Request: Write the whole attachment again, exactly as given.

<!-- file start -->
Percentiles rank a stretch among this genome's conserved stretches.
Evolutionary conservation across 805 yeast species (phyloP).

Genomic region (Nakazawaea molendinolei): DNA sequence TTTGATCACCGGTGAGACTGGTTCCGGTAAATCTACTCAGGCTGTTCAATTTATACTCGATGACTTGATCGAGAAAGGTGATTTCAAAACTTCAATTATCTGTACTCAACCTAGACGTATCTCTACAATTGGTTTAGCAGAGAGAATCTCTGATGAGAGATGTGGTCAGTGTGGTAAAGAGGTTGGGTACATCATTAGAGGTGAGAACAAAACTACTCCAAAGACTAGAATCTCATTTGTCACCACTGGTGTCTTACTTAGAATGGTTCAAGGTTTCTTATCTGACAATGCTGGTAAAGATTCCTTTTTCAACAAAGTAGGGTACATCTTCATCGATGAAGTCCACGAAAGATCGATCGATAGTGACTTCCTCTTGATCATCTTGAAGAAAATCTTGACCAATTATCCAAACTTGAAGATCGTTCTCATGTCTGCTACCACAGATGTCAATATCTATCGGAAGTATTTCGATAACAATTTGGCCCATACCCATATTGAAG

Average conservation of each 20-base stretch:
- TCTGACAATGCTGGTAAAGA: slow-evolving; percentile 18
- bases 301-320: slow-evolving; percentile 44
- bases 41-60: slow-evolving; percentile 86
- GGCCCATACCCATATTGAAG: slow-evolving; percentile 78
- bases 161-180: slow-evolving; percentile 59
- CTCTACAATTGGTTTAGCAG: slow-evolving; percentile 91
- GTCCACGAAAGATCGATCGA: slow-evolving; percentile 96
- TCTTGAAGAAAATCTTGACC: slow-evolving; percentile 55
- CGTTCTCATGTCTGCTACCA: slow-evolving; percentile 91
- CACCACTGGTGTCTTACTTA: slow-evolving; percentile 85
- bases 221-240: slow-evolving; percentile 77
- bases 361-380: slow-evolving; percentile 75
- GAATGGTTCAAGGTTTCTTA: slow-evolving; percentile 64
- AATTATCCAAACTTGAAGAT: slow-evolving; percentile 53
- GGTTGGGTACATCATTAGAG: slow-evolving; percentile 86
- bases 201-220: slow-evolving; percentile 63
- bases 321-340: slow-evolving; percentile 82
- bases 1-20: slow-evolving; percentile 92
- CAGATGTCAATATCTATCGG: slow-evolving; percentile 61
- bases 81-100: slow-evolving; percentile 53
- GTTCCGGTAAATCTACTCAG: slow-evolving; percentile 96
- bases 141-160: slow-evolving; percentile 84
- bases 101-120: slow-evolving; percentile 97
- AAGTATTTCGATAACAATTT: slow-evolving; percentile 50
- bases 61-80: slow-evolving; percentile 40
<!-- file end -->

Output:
Percentiles rank a stretch among this genome's conserved stretches.
Evolutionary conservation across 805 yeast species (phyloP).

Genomic region (Nakazawaea molendinolei): DNA sequence TTTGATCACCGGTGAGACTGGTTCCGGTAAATCTACTCAGGCTGTTCAATTTATACTCGATGACTTGATCGAGAAAGGTGATTTCAAAACTTCAATTATCTGTACTCAACCTAGACGTATCTCTACAATTGGTTTAGCAGAGAGAATCTCTGATGAGAGATGTGGTCAGTGTGGTAAAGAGGTTGGGTACATCATTAGAGGTGAGAACAAAACTACTCCAAAGACTAGAATCTCATTTGTCACCACTGGTGTCTTACTTAGAATGGTTCAAGGTTTCTTATCTGACAATGCTGGTAAAGATTCCTTTTTCAACAAAGTAGGGTACATCTTCATCGATGAAGTCCACGAAAGATCGATCGATAGTGACTTCCTCTTGATCATCTTGAAGAAAATCTTGACCAATTATCCAAACTTGAAGATCGTTCTCATGTCTGCTACCACAGATGTCAATATCTATCGGAAGTATTTCGATAACAATTTGGCCCATACCCATATTGAAG

Average conservation of each 20-base stretch:
- TCTGACAATGCTGGTAAAGA: slow-evolving; percentile 18
- bases 301-320: slow-evolving; percentile 44
- bases 41-60: slow-evolving; percentile 86
- GGCCCATACCCATATTGAAG: slow-evolving; percentile 78
- bases 161-180: slow-evolving; percentile 59
- CTCTACAATTGGTTTAGCAG: slow-evolving; percentile 91
- GTCCACGAAAGATCGATCGA: slow-evolving; percentile 96
- TCTTGAAGAAAATCTTGACC: slow-evolving; percentile 55
- CGTTCTCATGTCTGCTACCA: slow-evolving; percentile 91
- CACCACTGGTGTCTTACTTA: slow-evolving; percentile 85
- bases 221-240: slow-evolving; percentile 77
- bases 361-380: slow-evolving; percentile 75
- GAATGGTTCAAGGTTTCTTA: slow-evolving; percentile 64
- AATTATCCAAACTTGAAGAT: slow-evolving; percentile 53
- GGTTGGGTACATCATTAGAG: slow-evolving; percentile 86
- bases 201-220: slow-evolving; percentile 63
- bases 321-340: slow-evolving; percentile 82
- bases 1-20: slow-evolving; percentile 92
- CAGATGTCAATATCTATCGG: slow-evolving; percentile 61
- bases 81-100: slow-evolving; percentile 53
- GTTCCGGTAAATCTACTCAG: slow-evolving; percentile 96
- bases 141-160: slow-evolving; percentile 84
- bases 101-120: slow-evolving; percentile 97
- AAGTATTTCGATAACAATTT: slow-evolving; percentile 50
- bases 61-80: slow-evolving; percentile 40